It’s becoming an annual occurrence for me, a trip to Arkansas to hunt ducks at this mighty fine establishment called Bust-A-Duck Guide Service, courtesy of a mighty fine women’s outdoor organization, The Sisterhood of the Outdoors (SOTO). In a recap of last year’s hunt, I hope to describe why I keep returning to this place out in duck country, during a time of year when most people are preparing for the New Year.
I’ve been hunting and hunting ducks and geese at several locations around the country over the years, and my favorite is Bust-A Duck Guide Service, aka B.A.D. Why, you may ask? I’ve only been there with Amy Ray’s SOTO group, but I have been assured by other hunters (some onsite with us) that special attention is given to any and all hunters by owner Buster Cooper (retired firefighter) and his crew – and that means attention to meals, to pristine and frankly exciting blinds, to servicing malfunctioning guns, to just making sure that people have plenty to do while onsite. And the location is lovely, too.
The lodge, located outside of Rogers, Arkansas, is accommodating to women for privacy, especially, and to all duck hunters for supplying lockers and storage for their guns, ammo, waders and all things duck. It’s located between the Cache and White Rivers. There’s a firepit on the patio, that makes for a welcoming place in the evenings to chat. You can sometimes hear ducks nearby.
The food is amazing – whether it’s steak night (on the grill) or Mom-style meatloaf. There’s always plenty, and it’s hot. Oh, and coming back from a morning in the marsh or on the river, there’s always a full-out, Southern style breakfast ready to go.
Last year, due to COVID concerns, Buster and his crew kept operating and kept cleaning meticulously. Whether it’s your boots that are mucky from being out there, or your hands that need sanitizing again – it’s all available onsite and ready to go.
The coffee and showers are hot, the drinks are cold and there’s plenty for everyone.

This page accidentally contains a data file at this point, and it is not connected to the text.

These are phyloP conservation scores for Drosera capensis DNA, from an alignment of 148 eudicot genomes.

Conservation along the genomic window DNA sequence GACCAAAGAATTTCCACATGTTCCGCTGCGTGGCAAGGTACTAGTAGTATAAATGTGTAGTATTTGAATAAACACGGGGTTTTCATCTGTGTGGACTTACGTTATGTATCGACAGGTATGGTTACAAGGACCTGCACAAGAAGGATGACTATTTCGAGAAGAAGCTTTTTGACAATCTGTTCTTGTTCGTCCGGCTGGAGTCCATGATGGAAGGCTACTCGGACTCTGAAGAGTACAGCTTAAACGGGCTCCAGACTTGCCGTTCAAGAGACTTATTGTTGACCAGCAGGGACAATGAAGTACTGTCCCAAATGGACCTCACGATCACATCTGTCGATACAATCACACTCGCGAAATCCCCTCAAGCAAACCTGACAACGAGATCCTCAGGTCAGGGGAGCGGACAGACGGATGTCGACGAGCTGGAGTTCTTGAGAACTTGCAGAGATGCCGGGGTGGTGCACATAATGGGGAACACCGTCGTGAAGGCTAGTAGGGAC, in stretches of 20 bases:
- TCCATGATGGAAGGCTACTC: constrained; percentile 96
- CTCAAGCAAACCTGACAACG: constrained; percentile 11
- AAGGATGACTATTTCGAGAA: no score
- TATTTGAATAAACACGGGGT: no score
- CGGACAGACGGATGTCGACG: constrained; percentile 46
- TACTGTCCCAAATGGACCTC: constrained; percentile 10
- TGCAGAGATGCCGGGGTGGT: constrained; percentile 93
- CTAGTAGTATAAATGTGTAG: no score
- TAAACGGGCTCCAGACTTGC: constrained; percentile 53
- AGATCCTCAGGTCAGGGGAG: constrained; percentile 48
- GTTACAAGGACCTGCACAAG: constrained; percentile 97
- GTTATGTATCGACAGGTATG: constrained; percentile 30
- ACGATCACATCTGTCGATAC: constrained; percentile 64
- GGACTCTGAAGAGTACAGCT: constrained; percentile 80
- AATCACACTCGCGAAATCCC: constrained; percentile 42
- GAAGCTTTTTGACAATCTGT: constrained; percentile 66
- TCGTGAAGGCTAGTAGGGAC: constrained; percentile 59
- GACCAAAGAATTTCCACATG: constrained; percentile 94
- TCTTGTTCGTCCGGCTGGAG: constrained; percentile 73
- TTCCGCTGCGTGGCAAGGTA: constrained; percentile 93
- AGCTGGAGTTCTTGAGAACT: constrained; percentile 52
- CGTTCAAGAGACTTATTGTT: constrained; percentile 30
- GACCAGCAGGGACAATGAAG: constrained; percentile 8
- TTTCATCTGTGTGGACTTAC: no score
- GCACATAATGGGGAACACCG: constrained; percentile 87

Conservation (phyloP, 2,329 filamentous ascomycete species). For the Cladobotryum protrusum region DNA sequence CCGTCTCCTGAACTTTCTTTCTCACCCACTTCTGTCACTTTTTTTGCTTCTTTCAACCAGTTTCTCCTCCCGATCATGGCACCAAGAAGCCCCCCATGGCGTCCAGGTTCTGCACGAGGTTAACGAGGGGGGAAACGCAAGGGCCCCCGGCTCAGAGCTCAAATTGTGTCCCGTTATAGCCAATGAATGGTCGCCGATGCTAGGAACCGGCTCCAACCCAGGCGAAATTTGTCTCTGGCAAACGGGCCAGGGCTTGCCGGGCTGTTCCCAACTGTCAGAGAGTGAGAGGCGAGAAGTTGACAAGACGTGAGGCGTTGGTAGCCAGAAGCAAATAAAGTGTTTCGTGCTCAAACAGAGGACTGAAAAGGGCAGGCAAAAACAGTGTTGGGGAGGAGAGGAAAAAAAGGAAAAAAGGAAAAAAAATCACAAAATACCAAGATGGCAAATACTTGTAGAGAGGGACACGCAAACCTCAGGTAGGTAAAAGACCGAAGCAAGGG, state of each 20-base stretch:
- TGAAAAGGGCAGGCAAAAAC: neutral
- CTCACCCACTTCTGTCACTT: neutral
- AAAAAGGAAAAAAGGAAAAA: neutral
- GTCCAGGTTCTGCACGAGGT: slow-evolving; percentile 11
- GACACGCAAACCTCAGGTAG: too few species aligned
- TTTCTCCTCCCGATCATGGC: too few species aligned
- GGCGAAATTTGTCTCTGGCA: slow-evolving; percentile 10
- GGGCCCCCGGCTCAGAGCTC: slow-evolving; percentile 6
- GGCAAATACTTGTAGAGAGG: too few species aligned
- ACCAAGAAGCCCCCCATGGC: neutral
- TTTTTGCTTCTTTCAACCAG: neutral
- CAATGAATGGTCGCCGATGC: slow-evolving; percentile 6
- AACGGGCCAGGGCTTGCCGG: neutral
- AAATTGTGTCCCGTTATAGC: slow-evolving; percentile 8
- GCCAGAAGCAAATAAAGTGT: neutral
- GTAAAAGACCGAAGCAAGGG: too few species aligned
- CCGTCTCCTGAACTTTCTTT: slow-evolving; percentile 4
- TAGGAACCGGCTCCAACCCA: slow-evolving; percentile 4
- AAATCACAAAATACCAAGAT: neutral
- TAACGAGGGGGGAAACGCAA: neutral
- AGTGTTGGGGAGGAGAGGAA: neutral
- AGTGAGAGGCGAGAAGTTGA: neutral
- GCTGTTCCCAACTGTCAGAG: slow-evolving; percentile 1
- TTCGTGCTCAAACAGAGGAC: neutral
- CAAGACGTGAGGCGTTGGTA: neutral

Perhaps, though, the most important thing is the attention to the eclectic types of blinds and hunting that B.A.D. offers.
Whether it’s in the timbers, on the river or in a marshy field, you get to hunt it and even though a few times, it’s been sparse with ducks, the few that are out there will touch down. There’s also attention to safety, and it reigns premiere from the owner to the guides to the guests. All must comply.
Last year, we waited on a blind on the Cache River for a few hours after the first duck flights had come through, and Buster declared, “Why I believe we may have to eat our way out of this one!” He then busted out the homemade chili and heated it up for us to have as a mid-morning snack, and believe me, we appreciated it. We’ve also been treated to leftover ribs, heated in foil on propane flame heaters in the past. You just never what will come out of the kitchen and into the duck blind.
We also enjoy the nearness to Stuttgart, the “duck capital of the world,” and the location of Mack’s Prairie Wings. We always make a quick trip to Stuttgart in the afternoon of one of our days there, and also, go downtown to see the stage where world champion duck callers compete.
In fact, our friend Lana Van Winkle, has claimed many a world title on that stage, and sometimes, she’ll pop down to either hunt with us or give us a lesson on how to blow a call or two.
Join Us at B.A.D. this December
SOTO will be hosting another women’s duck hunt this year, from Dec. 27 to Dec. 30. Please consider joining us, and there is still room for a few hunters.
Publisher/Editor Barbara Baird is a freelance writer in hunting, shooting and outdoor markets. Her bylines are found at several top hunting and shooting publications. She also is a travel writer, and you can follow her at https://www.ozarkian.com. View all posts by Barbara Baird
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